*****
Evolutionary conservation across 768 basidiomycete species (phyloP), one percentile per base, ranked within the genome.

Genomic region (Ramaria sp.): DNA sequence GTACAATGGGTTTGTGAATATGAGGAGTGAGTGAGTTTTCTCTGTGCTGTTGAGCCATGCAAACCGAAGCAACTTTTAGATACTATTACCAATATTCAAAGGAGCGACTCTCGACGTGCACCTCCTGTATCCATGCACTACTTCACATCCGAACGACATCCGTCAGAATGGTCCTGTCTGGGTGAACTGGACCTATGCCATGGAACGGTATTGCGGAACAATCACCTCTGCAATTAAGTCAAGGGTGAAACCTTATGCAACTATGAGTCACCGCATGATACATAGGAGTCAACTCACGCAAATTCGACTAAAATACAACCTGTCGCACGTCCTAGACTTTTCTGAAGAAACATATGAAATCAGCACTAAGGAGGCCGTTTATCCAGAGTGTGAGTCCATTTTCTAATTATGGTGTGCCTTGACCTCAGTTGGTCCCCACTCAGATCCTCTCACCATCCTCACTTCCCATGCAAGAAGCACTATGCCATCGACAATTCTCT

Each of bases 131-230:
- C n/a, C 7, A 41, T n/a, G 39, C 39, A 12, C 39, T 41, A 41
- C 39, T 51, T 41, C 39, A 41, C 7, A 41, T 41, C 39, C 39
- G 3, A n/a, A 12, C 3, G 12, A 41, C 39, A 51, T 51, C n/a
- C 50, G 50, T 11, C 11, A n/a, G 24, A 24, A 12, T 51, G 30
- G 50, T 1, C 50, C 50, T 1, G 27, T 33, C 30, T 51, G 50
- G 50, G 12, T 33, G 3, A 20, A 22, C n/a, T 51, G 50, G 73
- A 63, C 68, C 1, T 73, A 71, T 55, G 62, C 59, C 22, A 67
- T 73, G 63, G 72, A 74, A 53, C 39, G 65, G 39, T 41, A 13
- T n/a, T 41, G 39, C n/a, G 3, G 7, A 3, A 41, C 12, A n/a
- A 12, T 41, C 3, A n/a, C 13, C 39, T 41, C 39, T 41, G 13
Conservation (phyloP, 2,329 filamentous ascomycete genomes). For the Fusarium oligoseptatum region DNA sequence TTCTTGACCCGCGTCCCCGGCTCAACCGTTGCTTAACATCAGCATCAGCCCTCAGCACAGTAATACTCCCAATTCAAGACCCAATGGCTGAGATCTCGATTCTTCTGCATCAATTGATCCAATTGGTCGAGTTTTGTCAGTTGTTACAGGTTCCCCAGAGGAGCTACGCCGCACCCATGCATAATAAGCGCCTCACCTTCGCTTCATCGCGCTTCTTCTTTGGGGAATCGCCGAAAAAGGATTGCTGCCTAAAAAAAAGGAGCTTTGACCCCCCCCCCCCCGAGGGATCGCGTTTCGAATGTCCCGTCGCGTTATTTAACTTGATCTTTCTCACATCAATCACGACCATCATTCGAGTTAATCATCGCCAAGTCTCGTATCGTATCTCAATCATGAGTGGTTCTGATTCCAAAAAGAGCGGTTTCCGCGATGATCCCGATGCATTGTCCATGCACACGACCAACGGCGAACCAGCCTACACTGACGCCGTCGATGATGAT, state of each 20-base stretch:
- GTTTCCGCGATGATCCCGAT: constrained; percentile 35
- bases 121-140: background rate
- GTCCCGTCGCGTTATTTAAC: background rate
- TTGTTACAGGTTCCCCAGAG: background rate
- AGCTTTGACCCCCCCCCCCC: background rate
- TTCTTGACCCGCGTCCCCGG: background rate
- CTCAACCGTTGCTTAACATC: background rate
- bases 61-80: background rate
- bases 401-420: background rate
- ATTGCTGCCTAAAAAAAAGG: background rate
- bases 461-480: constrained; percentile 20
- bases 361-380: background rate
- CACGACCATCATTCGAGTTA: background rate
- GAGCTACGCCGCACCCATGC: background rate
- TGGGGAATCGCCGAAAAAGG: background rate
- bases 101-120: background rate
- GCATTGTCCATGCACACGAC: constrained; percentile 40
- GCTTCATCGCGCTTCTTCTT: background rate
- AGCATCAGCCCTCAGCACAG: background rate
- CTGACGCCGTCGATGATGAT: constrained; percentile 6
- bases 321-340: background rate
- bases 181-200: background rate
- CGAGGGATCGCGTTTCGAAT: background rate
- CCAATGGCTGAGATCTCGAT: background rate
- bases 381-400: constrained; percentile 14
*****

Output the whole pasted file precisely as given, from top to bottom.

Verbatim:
Evolutionary conservation across 768 basidiomycete species (phyloP), one percentile per base, ranked within the genome.

Genomic region (Ramaria sp.): DNA sequence GTACAATGGGTTTGTGAATATGAGGAGTGAGTGAGTTTTCTCTGTGCTGTTGAGCCATGCAAACCGAAGCAACTTTTAGATACTATTACCAATATTCAAAGGAGCGACTCTCGACGTGCACCTCCTGTATCCATGCACTACTTCACATCCGAACGACATCCGTCAGAATGGTCCTGTCTGGGTGAACTGGACCTATGCCATGGAACGGTATTGCGGAACAATCACCTCTGCAATTAAGTCAAGGGTGAAACCTTATGCAACTATGAGTCACCGCATGATACATAGGAGTCAACTCACGCAAATTCGACTAAAATACAACCTGTCGCACGTCCTAGACTTTTCTGAAGAAACATATGAAATCAGCACTAAGGAGGCCGTTTATCCAGAGTGTGAGTCCATTTTCTAATTATGGTGTGCCTTGACCTCAGTTGGTCCCCACTCAGATCCTCTCACCATCCTCACTTCCCATGCAAGAAGCACTATGCCATCGACAATTCTCT

Each of bases 131-230:
- C n/a, C 7, A 41, T n/a, G 39, C 39, A 12, C 39, T 41, A 41
- C 39, T 51, T 41, C 39, A 41, C 7, A 41, T 41, C 39, C 39
- G 3, A n/a, A 12, C 3, G 12, A 41, C 39, A 51, T 51, C n/a
- C 50, G 50, T 11, C 11, A n/a, G 24, A 24, A 12, T 51, G 30
- G 50, T 1, C 50, C 50, T 1, G 27, T 33, C 30, T 51, G 50
- G 50, G 12, T 33, G 3, A 20, A 22, C n/a, T 51, G 50, G 73
- A 63, C 68, C 1, T 73, A 71, T 55, G 62, C 59, C 22, A 67
- T 73, G 63, G 72, A 74, A 53, C 39, G 65, G 39, T 41, A 13
- T n/a, T 41, G 39, C n/a, G 3, G 7, A 3, A 41, C 12, A n/a
- A 12, T 41, C 3, A n/a, C 13, C 39, T 41, C 39, T 41, G 13
Conservation (phyloP, 2,329 filamentous ascomycete genomes). For the Fusarium oligoseptatum region DNA sequence TTCTTGACCCGCGTCCCCGGCTCAACCGTTGCTTAACATCAGCATCAGCCCTCAGCACAGTAATACTCCCAATTCAAGACCCAATGGCTGAGATCTCGATTCTTCTGCATCAATTGATCCAATTGGTCGAGTTTTGTCAGTTGTTACAGGTTCCCCAGAGGAGCTACGCCGCACCCATGCATAATAAGCGCCTCACCTTCGCTTCATCGCGCTTCTTCTTTGGGGAATCGCCGAAAAAGGATTGCTGCCTAAAAAAAAGGAGCTTTGACCCCCCCCCCCCCGAGGGATCGCGTTTCGAATGTCCCGTCGCGTTATTTAACTTGATCTTTCTCACATCAATCACGACCATCATTCGAGTTAATCATCGCCAAGTCTCGTATCGTATCTCAATCATGAGTGGTTCTGATTCCAAAAAGAGCGGTTTCCGCGATGATCCCGATGCATTGTCCATGCACACGACCAACGGCGAACCAGCCTACACTGACGCCGTCGATGATGAT, state of each 20-base stretch:
- GTTTCCGCGATGATCCCGAT: constrained; percentile 35
- bases 121-140: background rate
- GTCCCGTCGCGTTATTTAAC: background rate
- TTGTTACAGGTTCCCCAGAG: background rate
- AGCTTTGACCCCCCCCCCCC: background rate
- TTCTTGACCCGCGTCCCCGG: background rate
- CTCAACCGTTGCTTAACATC: background rate
- bases 61-80: background rate
- bases 401-420: background rate
- ATTGCTGCCTAAAAAAAAGG: background rate
- bases 461-480: constrained; percentile 20
- bases 361-380: background rate
- CACGACCATCATTCGAGTTA: background rate
- GAGCTACGCCGCACCCATGC: background rate
- TGGGGAATCGCCGAAAAAGG: background rate
- bases 101-120: background rate
- GCATTGTCCATGCACACGAC: constrained; percentile 40
- GCTTCATCGCGCTTCTTCTT: background rate
- AGCATCAGCCCTCAGCACAG: background rate
- CTGACGCCGTCGATGATGAT: constrained; percentile 6
- bases 321-340: background rate
- bases 181-200: background rate
- CGAGGGATCGCGTTTCGAAT: background rate
- CCAATGGCTGAGATCTCGAT: background rate
- bases 381-400: constrained; percentile 14